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Paul Blomfield MP: We need a tougher regime to enforce the minimum wage

Aden Simpson | PoliticsHome

4 min read Partner content

Labour MP for Sheffield Central, Paul Blomfield, speaks with PoliticsHome ahead of his debate on Wednesday into non-compliance with the minimum wage. 

In July 2014 the Public Accounts Select Committee published a report into adult social care in England, in which the committee stated: “We are astonished that up to 220,000 care workers earn less than minimum wage and seemingly little has been done to rectify this.”

Today, it is Paul Blomfield Labour MP for Sheffield Central who is astonished. Following the report, which focuses on the illegal non-payment of travel time for carers, Andrew Smith MP led a Westminster Hall debate on the topic in 2014, and together with Blomfield, wrote to ministers on the enforcement of the minimum wage in the care sector and beyond. Almost two years later, Blomfield claims, little has changed.

“It is essentially the same issue,” said Blomfield. “Back then there was widespread non-compliance, and we were trying to focus on that non-compliance and to get the government and HMRC to commit to more proactive enforcement, through spot checks and double measures to identify where things were going wrong.”

“That issue remains the same,” he said.

While Blomfield is concerned about non-compliance with employment law more broadly, he is focusing Wednesday’s backbench debate on the non-payment of travel time for carers, ‘because it’s so clear.’

“For domiciliary care workers, calls tend to be a standard 15 minutes, they take a lot of calls each day and therefore spend a lot of time travelling between them. Effectively they might work an eight hour day and only get paid for four. So they’re probably the most obviously affected by non-compliance with the law in this area.”

“It’s completely illegal,” he added. “That was administrate knowledge back in the debate we had in 2014.”

According to Blomfield, part of the problem rests with councils, as most domiciliary care is carried out by private care agencies under contract from local authorities.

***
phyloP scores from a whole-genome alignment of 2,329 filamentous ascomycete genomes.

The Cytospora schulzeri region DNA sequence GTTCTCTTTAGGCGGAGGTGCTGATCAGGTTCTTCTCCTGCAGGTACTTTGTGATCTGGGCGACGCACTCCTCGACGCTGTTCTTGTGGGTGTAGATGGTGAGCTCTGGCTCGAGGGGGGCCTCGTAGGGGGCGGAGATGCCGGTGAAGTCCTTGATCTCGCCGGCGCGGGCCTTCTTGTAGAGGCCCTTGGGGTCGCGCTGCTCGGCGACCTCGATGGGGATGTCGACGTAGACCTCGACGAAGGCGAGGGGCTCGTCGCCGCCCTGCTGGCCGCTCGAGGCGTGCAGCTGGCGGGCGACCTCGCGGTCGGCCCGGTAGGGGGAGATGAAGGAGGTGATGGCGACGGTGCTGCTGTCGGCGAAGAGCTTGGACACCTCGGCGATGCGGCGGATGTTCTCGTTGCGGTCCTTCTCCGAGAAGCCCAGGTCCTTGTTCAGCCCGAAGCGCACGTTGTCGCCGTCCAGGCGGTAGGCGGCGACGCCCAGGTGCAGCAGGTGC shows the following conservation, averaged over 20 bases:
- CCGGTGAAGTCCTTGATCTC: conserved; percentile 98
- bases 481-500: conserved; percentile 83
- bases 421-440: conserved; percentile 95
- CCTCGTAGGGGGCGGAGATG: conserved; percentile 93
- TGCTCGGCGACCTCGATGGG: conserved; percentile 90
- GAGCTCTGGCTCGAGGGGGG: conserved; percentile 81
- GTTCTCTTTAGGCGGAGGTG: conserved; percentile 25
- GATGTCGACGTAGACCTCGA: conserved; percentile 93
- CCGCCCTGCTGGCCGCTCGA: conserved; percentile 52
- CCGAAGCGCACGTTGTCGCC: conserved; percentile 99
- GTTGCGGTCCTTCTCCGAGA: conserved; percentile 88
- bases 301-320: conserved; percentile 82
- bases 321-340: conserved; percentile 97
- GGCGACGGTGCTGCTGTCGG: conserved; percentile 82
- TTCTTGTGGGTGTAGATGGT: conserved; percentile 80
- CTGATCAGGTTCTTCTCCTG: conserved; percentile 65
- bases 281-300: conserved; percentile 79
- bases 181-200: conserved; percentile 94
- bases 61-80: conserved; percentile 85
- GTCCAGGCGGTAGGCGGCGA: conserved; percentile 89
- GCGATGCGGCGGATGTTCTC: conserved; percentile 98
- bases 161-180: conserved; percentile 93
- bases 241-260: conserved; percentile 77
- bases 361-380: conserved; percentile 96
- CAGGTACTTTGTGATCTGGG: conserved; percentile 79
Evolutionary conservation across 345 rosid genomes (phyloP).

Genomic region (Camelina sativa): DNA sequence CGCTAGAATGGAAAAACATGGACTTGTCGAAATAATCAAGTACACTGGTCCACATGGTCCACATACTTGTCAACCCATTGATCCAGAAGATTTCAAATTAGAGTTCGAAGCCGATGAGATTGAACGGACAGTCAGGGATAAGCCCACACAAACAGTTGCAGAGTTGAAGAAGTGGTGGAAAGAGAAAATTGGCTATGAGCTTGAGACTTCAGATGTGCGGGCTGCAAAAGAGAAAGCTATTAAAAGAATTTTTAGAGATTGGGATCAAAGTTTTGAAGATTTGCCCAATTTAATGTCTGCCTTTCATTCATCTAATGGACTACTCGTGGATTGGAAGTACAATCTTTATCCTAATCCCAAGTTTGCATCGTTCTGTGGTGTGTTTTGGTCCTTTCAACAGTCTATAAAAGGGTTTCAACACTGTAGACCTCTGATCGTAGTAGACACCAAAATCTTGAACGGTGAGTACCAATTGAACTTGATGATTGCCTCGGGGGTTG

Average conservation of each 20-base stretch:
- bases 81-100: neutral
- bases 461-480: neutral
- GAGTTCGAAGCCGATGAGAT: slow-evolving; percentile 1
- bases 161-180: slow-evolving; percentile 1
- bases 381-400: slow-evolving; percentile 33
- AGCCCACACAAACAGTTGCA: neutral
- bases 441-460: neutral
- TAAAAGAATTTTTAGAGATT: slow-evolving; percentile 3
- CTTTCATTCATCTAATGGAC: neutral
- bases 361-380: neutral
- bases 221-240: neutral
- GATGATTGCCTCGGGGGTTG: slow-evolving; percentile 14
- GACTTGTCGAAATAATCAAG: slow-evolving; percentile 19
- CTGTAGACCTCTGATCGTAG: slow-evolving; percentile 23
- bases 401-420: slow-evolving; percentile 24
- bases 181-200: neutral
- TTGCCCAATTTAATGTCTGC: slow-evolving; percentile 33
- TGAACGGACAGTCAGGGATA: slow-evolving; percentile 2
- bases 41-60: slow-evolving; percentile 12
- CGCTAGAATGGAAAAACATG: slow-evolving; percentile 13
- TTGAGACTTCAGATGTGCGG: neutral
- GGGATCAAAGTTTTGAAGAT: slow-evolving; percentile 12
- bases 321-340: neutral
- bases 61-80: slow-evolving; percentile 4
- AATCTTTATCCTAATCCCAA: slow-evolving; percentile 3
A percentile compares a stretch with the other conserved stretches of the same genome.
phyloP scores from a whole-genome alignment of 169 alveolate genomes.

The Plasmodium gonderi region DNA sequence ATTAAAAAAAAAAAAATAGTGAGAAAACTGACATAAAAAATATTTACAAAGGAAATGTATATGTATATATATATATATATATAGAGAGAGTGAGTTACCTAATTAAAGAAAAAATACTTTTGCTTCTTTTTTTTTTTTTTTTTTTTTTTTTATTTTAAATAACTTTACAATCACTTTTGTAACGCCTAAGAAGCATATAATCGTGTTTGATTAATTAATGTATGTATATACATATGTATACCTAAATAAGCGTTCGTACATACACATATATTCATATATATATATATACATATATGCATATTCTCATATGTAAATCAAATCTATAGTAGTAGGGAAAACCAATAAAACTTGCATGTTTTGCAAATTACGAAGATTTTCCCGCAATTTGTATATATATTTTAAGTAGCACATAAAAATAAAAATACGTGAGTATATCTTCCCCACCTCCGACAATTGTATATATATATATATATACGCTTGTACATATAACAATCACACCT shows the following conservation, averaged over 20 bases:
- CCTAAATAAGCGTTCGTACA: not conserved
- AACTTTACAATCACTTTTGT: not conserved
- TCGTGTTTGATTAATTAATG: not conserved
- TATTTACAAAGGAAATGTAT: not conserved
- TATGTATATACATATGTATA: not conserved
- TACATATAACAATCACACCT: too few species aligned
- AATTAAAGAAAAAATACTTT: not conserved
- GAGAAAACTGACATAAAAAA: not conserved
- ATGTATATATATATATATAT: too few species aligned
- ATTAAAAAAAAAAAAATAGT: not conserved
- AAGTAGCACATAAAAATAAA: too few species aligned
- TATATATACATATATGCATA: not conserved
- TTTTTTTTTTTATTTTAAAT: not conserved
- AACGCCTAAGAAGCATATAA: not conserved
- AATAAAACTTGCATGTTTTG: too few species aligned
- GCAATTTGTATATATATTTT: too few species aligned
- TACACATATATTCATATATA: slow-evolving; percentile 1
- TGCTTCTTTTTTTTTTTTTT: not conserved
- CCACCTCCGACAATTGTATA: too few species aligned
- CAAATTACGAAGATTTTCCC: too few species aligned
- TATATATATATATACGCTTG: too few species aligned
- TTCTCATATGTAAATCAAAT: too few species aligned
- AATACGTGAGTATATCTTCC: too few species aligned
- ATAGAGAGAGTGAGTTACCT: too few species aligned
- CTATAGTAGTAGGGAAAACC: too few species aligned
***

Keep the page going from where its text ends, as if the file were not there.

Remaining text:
“There are issues I’ll be raising about more effective commissioning, so that councils make it a contractual condition for home care providers to pay for travel time, so that it’s absolutely upfront as part of their commissioning.”

The main measure that Blomfield will be pushing for is a requirement for employers to give every worker a clear statement of hours and pay, with the view that transparency will drive compliance amongst employers and foster a change of culture. This would also give employees the opportunity to check against the hours they have worked, and to whistleblow those that don’t comply.

However, he points yet another finger at HMRC in this regard. Following cuts to the watchdog, HMRC is often without the resources to thoroughly investigate complaints of non-compliance, or to undertake the research necessary to identify widespread failings and ultimately force firms to repay every other worker.

“There’s not a lot that encourages you to comply with the law because even if you’re caught out, you will simply be required to make good in relation to the person who has whistle blown, and to give a commitment to do the right thing it the future,” he said.

“So it’s a very light-touch regime. There’s probably very few other areas of the law where they say: ‘Well you don’t have to worry about this too much, and if you get caught we’ll tell you not to do it again.’

“We need a tougher regime, we need spot checks, and we need greater transparency in the information that employers provide their staff.”

Without such measures, Blomfield impressed that it is not only carers who are being short changed, but as a consequence, their clients.

“One of the worries of this, which the National Institute for Health and Care Excellence points out, is that not being paid for travel time puts pressure on workers to cut down their care time - so called ‘call clipping’ -  because they’re desperate to get between appointments. So it impacts both on the workers who are abused and underpaid, but also on the quality of the care they’re able to provide to their clients.

“It is an enormous scandal. There are few people who we are more concerned for than our elderly and infirm relatives, children and people with disabilities. And yet we are prepared as a society to see this appalling cost cutting and illegality in relation to those who care for them.”

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